JERUSALEM – The Palestinian prime minister asked President Bush (search) on Wednesday to reconsider his tacit recognition of some Jewish settlements in the West Bank.
Israeli troops, meanwhile, killed nine Palestinians in fighting in the Gaza Strip (search), where gun battles in the town of Beit Lahiya trapped about 4,000 residents of a housing complex indoors for several hours.
Palestinian Prime Minister Ahmed Qureia (search) wrote to Bush, saying recent U.S. declarations that Israel could keep some of the West Bank and would not have to absorb Palestinian refugees contradict longstanding U.S. policy.
In 1991, Qureia wrote, the U.S. government stated that it "opposed unilateral actions that prejudge the outcome of permanent-status negotiations." Qureia said Bush is allowing Israel "to continue creating illegal facts on the ground" by expanding West Bank settlements.
Bush gave the assurances to Israeli Prime Minister Ariel Sharon (search) during a White House meeting last week.
At the time, Bush also endorsed Sharon's plan of "unilateral disengagement" from the Palestinians, including a withdrawal from Gaza and the evacuation of four small West Bank settlements. In exchange, Israel wants to keep and expand five large West Bank settlement blocs with tens of thousands of settlers.
Bush's backing boosted Sharon's chances of winning crucial approval for the plan in a referendum of his Likud Party on May 2.
The Saudi ambassador to the United States, Prince Bandar bin Sultan, called the plan to withdraw from Gaza a positive step.
"If the Israelis leave Gaza, this is going to be a big deal in my mind," Bandar said, without referring to other elements of the Sharon's proposal. He made his comments after meeting with National Security Advisor Condoleezza Rice in Washington.
Palestinian leaders are dismayed by Bush's new policy. Palestinians claim all of the West Bank and Gaza, along with the right of refugees and their descendants to return to Israel, if they so choose.
Bush defended his decision to support Sharon's territorial plan, saying it included the major concession of an Israeli withdrawal from Gaza.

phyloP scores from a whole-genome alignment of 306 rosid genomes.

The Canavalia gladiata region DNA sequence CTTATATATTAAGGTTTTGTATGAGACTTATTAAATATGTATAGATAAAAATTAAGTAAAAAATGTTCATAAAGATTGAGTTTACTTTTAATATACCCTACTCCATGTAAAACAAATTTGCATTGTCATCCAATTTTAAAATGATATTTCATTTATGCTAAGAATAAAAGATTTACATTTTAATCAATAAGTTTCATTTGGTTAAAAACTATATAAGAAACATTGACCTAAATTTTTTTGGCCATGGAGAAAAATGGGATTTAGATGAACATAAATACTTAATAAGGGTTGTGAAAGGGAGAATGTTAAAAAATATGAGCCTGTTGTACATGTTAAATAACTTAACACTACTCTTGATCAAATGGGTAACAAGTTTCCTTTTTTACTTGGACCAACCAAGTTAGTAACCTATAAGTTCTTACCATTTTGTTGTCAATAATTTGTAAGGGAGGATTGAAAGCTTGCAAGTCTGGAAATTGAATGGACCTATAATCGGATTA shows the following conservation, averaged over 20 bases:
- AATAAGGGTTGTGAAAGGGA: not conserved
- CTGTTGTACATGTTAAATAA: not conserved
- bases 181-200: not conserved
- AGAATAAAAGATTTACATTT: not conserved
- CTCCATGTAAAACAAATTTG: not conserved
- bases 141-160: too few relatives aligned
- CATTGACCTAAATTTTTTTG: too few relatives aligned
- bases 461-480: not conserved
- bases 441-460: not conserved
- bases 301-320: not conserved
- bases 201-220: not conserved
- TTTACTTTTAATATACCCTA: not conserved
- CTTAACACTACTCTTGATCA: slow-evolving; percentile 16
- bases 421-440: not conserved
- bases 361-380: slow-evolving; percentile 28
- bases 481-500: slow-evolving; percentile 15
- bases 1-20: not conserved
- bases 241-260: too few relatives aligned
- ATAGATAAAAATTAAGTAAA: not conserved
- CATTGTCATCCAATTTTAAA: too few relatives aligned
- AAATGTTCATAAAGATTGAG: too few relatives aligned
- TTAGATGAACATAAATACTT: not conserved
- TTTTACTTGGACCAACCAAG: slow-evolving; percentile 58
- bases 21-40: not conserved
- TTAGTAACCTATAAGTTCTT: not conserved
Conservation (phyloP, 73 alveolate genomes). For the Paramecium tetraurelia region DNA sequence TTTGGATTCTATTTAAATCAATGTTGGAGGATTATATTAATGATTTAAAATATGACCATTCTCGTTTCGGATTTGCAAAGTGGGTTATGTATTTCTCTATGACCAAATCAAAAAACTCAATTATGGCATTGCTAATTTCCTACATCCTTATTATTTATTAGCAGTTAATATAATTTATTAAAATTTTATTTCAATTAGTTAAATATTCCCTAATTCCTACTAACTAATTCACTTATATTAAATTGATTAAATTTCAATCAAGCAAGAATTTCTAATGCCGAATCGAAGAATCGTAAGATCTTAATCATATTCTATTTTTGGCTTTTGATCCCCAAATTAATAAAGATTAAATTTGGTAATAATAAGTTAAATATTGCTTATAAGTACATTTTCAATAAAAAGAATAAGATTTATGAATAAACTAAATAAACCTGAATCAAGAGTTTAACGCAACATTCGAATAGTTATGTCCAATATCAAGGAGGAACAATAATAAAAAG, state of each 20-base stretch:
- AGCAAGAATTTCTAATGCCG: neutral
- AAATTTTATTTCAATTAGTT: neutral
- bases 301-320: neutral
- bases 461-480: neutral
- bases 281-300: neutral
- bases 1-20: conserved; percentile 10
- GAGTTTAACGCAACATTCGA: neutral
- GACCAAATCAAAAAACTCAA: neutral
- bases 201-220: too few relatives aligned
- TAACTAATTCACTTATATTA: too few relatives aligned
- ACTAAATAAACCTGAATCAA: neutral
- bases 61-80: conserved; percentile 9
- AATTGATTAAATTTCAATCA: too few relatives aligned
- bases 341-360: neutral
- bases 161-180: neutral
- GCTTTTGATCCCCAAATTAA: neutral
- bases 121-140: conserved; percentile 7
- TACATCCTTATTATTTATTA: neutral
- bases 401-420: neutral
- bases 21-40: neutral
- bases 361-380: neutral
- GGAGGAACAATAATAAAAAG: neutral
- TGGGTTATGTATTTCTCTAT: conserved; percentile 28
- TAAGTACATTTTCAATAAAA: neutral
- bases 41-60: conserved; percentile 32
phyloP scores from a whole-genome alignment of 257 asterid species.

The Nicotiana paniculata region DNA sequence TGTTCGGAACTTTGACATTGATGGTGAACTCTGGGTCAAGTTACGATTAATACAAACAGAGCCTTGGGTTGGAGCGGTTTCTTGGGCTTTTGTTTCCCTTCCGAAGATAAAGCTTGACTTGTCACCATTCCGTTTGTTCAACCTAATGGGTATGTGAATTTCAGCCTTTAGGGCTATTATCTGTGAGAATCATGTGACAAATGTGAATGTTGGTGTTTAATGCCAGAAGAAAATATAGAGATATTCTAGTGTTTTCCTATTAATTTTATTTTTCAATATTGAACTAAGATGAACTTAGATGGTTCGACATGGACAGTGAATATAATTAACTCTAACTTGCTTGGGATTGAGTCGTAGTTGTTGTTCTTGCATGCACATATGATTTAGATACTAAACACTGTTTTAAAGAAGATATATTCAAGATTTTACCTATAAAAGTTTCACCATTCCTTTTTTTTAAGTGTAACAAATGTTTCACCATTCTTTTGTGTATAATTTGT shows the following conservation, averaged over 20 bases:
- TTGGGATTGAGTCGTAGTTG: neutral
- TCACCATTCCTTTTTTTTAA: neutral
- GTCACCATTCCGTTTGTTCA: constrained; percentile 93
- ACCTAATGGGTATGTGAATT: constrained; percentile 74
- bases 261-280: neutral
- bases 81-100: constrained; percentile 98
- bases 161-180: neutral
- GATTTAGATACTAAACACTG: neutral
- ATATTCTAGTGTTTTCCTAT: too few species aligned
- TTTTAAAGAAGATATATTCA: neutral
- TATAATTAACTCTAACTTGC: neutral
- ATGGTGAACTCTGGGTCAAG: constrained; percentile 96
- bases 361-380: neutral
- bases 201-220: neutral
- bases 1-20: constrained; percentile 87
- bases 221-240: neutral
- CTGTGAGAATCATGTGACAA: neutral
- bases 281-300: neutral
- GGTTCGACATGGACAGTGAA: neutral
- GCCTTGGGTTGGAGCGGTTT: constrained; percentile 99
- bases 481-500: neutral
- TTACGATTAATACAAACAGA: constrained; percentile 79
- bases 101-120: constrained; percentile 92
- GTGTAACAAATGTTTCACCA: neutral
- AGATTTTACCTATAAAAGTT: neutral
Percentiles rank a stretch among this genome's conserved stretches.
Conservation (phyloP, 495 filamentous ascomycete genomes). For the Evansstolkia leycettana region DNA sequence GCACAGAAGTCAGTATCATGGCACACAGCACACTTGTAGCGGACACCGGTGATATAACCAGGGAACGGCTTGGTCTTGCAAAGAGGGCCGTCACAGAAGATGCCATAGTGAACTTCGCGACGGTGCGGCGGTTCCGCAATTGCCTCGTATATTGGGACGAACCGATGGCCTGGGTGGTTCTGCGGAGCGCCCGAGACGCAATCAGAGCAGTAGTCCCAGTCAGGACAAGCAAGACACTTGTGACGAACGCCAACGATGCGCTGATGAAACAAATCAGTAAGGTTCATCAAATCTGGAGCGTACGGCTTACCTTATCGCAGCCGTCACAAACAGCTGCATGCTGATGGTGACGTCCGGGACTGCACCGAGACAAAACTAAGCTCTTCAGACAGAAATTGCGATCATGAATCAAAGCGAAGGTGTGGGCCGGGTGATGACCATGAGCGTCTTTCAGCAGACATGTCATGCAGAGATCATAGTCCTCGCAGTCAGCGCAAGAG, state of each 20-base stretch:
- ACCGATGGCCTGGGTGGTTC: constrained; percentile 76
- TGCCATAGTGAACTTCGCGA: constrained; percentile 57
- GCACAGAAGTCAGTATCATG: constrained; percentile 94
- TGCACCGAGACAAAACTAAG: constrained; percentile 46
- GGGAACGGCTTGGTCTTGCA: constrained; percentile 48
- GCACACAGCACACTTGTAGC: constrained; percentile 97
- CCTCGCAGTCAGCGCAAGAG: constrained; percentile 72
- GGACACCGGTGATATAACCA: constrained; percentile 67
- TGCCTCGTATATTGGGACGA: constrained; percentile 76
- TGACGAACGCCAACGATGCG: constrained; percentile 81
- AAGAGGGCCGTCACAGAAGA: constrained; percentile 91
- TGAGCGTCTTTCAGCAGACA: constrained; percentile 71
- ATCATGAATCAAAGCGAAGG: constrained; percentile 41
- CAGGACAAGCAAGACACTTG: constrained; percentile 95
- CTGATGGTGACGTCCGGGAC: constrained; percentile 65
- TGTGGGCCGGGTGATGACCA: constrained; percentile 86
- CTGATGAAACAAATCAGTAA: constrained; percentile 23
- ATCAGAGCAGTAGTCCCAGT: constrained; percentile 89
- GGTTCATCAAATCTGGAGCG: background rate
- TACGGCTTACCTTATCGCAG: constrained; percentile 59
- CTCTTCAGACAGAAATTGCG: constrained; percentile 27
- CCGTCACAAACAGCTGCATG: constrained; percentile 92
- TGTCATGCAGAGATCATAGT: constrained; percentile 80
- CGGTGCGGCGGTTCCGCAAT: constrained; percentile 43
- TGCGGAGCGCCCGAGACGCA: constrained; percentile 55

"The whole world should have said, `Thank you, Ariel'," Bush told executives of more than 1,500 Associated Press-member newspapers at the cooperative's annual meeting in Washington. Instead, he said, "there was kind of silence, wasn't there?"
Bush's move on Israel drew angry responses throughout the Arab world, including from moderate U.S. allies Jordan and Egypt.
In new fighting in Gaza, Israeli troops raided the northern town of Beit Lahiya for the second straight day to stop a barrage of homemade rockets fired at nearby Jewish settlements.
Nine Palestinians were killed in Wednesday's fighting, including at least three civilians, among them a 15-year-old boy, hospital officials said. At least five of the dead were gunmen, and 27 people were wounded. It was the bloodiest day in Gaza since March 22, when Hamas founder Sheik Ahmed Yassin and 10 other Palestinians were killed.
The rocket salvos were retaliation for the weekend killing of Hamas leader Abdel Aziz Rantisi by Israel. Hamas threatened "100 unique reprisals," and Sharon said other Hamas leaders would be targeted.
On Wednesday, troops surrounded a housing project in Beit Lahiya.
Bulldozers began demolishing a building under construction, witnesses said, while gunmen exchanged fire with troops.
About 4,000 residents of the housing complex were unable to leave their homes, and the fighting prevented some 3,000 middle and high school students from reaching school, residents said. Some of the teenagers joined in the fighting, throwing rocks at Israeli troops, they said.
Israeli attack helicopters periodically fired on the area, which is often used by militants as a launching ground for homemade missiles at the nearby Jewish settlements, witnesses said.
The Israeli army said its forces came under heavy fire from guns, anti-tank missiles and grenades. No Israeli casualties were reported.
Israel has that if rocket fire from Gaza continues after a withdrawal, it would keep hitting the territory. Sharon has said Israel would keep controlling the crossings in and out of Gaza, and that at least in the first stage, the Palestinians would not have use of an airport or seaport.
Writing to Bush, Qureia also said that such conditions "can never make the Gaza evacuation a historic opportunity, but rather a prison."